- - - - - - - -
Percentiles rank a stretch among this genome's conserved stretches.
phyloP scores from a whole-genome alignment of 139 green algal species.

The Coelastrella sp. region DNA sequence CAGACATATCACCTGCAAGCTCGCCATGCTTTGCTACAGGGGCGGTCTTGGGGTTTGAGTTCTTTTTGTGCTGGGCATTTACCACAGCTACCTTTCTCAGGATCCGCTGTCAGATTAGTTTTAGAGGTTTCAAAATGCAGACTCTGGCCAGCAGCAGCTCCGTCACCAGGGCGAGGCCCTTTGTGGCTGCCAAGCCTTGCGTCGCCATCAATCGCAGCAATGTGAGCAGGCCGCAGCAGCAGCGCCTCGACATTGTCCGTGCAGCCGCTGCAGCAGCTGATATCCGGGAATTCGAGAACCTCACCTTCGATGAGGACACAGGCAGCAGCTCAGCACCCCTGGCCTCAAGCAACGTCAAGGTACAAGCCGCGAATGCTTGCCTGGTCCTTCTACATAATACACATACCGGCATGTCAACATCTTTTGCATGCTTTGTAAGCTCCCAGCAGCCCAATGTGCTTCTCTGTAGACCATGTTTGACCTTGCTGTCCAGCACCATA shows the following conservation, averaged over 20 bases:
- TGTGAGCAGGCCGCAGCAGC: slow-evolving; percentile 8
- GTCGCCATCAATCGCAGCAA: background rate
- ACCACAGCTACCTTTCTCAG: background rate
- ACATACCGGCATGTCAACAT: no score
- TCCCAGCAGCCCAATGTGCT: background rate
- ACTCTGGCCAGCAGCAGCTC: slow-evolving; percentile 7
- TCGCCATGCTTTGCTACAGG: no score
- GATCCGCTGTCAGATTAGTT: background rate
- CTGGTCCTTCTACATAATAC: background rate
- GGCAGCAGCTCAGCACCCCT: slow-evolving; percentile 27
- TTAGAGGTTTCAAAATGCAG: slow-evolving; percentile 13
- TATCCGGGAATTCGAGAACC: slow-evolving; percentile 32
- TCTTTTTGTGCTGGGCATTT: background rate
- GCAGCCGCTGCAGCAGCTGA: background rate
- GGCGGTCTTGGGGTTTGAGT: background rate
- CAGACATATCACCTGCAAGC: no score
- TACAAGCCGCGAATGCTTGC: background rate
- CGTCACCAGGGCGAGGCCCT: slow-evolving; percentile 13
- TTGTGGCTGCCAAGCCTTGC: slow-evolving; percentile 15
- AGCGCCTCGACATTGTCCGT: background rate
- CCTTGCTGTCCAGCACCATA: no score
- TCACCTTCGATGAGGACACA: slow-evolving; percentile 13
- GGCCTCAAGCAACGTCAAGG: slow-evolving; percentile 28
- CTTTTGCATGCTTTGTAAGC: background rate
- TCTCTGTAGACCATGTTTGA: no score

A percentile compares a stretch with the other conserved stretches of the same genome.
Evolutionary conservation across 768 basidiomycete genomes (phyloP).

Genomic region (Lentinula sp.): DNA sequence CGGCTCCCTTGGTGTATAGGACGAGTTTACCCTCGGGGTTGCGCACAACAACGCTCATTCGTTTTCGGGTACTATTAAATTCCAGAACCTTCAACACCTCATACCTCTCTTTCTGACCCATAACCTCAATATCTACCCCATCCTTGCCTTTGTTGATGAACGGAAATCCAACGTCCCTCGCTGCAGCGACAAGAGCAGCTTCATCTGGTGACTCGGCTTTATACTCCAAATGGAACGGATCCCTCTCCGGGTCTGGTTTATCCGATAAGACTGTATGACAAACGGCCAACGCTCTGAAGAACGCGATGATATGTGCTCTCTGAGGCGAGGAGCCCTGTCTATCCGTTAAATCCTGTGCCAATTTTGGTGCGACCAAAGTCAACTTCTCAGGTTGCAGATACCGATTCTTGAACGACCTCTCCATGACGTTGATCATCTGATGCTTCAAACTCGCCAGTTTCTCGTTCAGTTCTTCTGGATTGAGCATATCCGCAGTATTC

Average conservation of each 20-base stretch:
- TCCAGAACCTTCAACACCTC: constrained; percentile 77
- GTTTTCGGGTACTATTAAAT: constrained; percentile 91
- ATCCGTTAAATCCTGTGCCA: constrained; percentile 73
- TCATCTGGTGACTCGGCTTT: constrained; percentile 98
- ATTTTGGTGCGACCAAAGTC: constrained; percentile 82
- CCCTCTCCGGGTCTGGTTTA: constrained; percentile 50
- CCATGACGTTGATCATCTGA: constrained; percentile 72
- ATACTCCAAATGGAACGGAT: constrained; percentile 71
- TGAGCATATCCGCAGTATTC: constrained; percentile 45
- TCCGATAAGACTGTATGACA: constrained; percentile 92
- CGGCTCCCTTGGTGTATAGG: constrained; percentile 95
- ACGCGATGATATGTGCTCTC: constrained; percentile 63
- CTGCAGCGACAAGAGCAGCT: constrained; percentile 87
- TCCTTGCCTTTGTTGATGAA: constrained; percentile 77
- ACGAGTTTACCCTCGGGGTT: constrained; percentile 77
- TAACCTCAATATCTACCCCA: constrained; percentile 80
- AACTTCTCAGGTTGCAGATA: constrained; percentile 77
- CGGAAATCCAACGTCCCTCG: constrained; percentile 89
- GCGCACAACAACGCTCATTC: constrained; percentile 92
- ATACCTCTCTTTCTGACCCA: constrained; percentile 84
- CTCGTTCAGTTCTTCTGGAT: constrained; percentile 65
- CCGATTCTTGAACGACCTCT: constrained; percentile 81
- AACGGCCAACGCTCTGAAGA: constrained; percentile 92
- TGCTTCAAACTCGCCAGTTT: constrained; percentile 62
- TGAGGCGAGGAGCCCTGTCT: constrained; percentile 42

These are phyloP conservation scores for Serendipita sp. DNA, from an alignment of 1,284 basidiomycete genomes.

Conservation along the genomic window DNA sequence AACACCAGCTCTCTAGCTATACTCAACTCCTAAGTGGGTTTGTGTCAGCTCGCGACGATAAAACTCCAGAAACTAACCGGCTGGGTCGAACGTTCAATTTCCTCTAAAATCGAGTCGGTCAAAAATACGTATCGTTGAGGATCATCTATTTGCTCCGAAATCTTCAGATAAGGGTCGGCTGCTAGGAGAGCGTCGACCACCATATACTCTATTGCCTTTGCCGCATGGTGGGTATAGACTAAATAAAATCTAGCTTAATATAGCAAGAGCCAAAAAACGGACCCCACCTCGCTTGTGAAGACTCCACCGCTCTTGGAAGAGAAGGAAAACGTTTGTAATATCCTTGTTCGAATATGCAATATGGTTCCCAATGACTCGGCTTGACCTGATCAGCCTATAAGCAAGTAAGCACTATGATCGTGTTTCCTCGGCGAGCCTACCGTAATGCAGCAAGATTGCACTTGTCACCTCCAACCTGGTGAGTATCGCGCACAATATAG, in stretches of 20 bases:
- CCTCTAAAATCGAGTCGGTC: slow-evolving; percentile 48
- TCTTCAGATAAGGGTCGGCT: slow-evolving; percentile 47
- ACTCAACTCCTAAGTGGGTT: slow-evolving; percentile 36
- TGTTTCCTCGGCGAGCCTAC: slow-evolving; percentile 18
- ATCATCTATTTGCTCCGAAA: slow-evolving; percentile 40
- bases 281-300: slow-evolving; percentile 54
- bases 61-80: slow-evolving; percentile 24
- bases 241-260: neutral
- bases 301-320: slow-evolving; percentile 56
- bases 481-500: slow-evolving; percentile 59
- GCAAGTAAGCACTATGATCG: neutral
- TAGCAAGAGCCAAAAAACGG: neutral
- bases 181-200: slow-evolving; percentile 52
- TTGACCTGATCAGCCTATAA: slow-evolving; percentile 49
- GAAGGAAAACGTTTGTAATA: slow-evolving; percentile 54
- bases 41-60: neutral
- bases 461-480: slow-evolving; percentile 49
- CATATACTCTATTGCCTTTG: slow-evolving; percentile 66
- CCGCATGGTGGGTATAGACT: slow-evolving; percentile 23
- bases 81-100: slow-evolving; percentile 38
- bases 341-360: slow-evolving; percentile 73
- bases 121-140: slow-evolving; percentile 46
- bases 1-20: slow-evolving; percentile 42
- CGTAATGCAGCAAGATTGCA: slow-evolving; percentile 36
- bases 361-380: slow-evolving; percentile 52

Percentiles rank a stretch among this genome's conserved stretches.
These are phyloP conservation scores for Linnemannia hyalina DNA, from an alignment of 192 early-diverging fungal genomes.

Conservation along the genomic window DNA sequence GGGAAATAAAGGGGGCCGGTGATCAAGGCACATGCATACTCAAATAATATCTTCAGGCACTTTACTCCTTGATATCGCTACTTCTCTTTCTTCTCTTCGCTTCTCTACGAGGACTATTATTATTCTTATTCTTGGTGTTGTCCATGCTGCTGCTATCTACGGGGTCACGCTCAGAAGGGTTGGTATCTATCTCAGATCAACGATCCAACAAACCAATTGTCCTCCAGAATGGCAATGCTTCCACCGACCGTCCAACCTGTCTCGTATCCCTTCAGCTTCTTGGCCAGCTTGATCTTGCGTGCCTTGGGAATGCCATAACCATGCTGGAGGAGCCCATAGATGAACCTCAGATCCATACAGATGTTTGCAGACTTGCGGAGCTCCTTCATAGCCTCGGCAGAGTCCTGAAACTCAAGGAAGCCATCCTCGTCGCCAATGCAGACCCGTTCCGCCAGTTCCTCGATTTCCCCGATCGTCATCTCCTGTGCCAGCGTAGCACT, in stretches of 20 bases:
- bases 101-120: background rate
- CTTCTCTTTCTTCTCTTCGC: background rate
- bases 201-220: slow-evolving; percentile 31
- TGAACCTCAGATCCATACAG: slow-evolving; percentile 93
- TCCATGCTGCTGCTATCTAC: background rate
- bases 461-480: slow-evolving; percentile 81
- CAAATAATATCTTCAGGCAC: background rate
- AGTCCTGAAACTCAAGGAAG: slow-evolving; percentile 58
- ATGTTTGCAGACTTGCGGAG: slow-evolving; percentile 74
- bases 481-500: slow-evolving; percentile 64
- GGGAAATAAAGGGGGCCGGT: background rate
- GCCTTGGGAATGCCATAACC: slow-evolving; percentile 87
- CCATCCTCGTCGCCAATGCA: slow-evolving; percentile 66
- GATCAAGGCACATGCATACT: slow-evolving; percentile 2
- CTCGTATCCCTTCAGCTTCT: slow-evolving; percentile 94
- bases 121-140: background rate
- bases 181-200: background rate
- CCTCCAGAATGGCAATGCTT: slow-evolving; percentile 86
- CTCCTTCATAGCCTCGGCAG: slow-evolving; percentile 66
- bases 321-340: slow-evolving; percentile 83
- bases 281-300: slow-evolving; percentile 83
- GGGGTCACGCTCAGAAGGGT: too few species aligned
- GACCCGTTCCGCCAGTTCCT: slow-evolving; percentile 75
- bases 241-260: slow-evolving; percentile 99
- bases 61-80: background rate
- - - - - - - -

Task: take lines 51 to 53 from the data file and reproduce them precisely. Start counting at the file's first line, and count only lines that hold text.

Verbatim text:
- GCGCACAACAACGCTCATTC: constrained; percentile 92
- ATACCTCTCTTTCTGACCCA: constrained; percentile 84
- CTCGTTCAGTTCTTCTGGAT: constrained; percentile 65